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The Norwegian Court Applies the ECHR by Building upon Its Underlying Principles

The Norwegian Court Applies the ECHR by Building upon Its Underlying Principles Mads ANDENAS & Eirik BJORGE* In relation to national implementation of the European Convention on Human Rights (ECHR), one difficult question has arisen in many European jurisdictions in the last few years: How ought the national courts to approach a question under the European Convention which has not four-square been settled by the European Court of Human Rights at Strasbourg? Ought the courts to content themselves only to `shadow' the European Court,1 the effect of which would be that when there is no clear European case on facts similar to those facing the national court no succour may be found in the Convention rights? While this type of situation might be more complex than what one would have thought at first national courts, not least in the United Kingdom2 and France,3 are coming to grips with this question.4 This is also the case with Norwegian law.5 In an earlier rapport in these pages, an analysis was given of basic questions of implementation of the ECHR in Norwegian law.6 The back-story of the early 2000s could be summed up as follows. Prof. Mads Andenas, Professor of Law University of Oslo. Eirik Bjorge, research student Corpus Christi College Oxford. Sugar http://www.deepdyve.com/assets/images/DeepDyve-Logo-lg.png European Public Law Kluwer Law International

The Norwegian Court Applies the ECHR by Building upon Its Underlying Principles

European Public Law , Volume 19 (2) – Jun 1, 2013

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Kluwer Law International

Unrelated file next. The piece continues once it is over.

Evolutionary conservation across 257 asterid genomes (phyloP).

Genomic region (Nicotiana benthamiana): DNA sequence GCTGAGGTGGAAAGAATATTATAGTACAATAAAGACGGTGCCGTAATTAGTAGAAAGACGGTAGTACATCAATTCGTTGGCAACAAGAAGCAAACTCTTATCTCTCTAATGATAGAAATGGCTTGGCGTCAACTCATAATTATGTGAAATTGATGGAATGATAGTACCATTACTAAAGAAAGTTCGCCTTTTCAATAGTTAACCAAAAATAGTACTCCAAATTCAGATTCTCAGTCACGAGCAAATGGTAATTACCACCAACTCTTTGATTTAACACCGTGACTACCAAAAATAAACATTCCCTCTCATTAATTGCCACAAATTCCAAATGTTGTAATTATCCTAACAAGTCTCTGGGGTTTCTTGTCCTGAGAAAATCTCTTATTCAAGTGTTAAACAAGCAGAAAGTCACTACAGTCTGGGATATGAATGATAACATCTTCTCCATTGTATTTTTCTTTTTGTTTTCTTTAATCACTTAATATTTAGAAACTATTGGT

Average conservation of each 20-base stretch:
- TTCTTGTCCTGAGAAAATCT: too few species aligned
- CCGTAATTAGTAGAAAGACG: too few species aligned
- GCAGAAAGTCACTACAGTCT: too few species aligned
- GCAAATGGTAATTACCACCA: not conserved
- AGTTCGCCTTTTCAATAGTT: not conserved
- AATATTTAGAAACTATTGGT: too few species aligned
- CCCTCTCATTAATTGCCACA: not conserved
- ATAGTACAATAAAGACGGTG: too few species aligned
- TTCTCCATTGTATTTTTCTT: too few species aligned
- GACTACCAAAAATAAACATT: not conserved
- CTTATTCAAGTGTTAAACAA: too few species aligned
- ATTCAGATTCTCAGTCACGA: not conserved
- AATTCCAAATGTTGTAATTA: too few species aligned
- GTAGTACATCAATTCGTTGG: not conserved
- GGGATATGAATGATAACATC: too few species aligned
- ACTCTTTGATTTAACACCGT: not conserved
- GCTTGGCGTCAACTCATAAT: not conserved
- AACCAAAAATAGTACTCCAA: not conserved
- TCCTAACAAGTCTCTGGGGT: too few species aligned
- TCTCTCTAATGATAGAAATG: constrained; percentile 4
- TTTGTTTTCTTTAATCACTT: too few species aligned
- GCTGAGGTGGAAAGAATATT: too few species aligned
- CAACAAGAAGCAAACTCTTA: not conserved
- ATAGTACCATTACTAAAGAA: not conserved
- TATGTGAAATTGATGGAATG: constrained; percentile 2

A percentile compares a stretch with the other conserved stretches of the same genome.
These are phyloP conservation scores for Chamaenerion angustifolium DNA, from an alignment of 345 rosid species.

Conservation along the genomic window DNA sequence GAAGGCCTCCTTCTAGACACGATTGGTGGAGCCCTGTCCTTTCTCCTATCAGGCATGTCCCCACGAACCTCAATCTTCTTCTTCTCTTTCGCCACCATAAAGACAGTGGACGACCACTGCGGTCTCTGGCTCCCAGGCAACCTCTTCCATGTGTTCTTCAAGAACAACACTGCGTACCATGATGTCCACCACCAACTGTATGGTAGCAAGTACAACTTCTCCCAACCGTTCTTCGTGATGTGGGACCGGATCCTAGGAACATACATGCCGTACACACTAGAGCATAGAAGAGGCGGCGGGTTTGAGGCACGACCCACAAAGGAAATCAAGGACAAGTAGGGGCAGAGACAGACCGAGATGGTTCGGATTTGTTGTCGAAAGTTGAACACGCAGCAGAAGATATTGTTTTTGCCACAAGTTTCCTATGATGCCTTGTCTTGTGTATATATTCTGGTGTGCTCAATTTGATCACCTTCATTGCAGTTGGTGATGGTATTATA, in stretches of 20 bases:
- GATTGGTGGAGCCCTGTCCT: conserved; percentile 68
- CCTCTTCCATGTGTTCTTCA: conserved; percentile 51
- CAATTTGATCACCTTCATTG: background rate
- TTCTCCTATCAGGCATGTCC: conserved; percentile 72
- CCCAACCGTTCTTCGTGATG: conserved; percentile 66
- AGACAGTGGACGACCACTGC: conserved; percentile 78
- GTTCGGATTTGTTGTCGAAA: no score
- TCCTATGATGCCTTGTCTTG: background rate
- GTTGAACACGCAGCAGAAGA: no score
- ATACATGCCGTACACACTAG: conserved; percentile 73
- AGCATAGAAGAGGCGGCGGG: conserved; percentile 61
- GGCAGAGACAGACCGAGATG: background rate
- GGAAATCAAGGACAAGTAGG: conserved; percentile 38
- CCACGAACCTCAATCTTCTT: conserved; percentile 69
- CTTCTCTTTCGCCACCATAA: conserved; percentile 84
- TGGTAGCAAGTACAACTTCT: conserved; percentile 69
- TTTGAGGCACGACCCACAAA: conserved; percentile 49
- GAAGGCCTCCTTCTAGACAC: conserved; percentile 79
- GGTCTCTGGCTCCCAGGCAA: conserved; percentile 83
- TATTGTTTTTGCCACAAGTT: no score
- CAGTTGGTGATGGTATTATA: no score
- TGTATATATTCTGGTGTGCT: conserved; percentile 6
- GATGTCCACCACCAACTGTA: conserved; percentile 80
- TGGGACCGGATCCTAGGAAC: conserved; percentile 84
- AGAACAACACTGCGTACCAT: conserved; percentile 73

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Copyright © Kluwer Law International
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1354-3725
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Abstract

Mads ANDENAS & Eirik BJORGE* In relation to national implementation of the European Convention on Human Rights (ECHR), one difficult question has arisen in many European jurisdictions in the last few years: How ought the national courts to approach a question under the European Convention which has not four-square been settled by the European Court of Human Rights at Strasbourg? Ought the courts to content themselves only to `shadow' the European Court,1 the effect of which would be that when there is no clear European case on facts similar to those facing the national court no succour may be found in the Convention rights? While this type of situation might be more complex than what one would have thought at first national courts, not least in the United Kingdom2 and France,3 are coming to grips with this question.4 This is also the case with Norwegian law.5 In an earlier rapport in these pages, an analysis was given of basic questions of implementation of the ECHR in Norwegian law.6 The back-story of the early 2000s could be summed up as follows. Prof. Mads Andenas, Professor of Law University of Oslo. Eirik Bjorge, research student Corpus Christi College Oxford. Sugar

Journal

European Public LawKluwer Law International

Published: Jun 1, 2013

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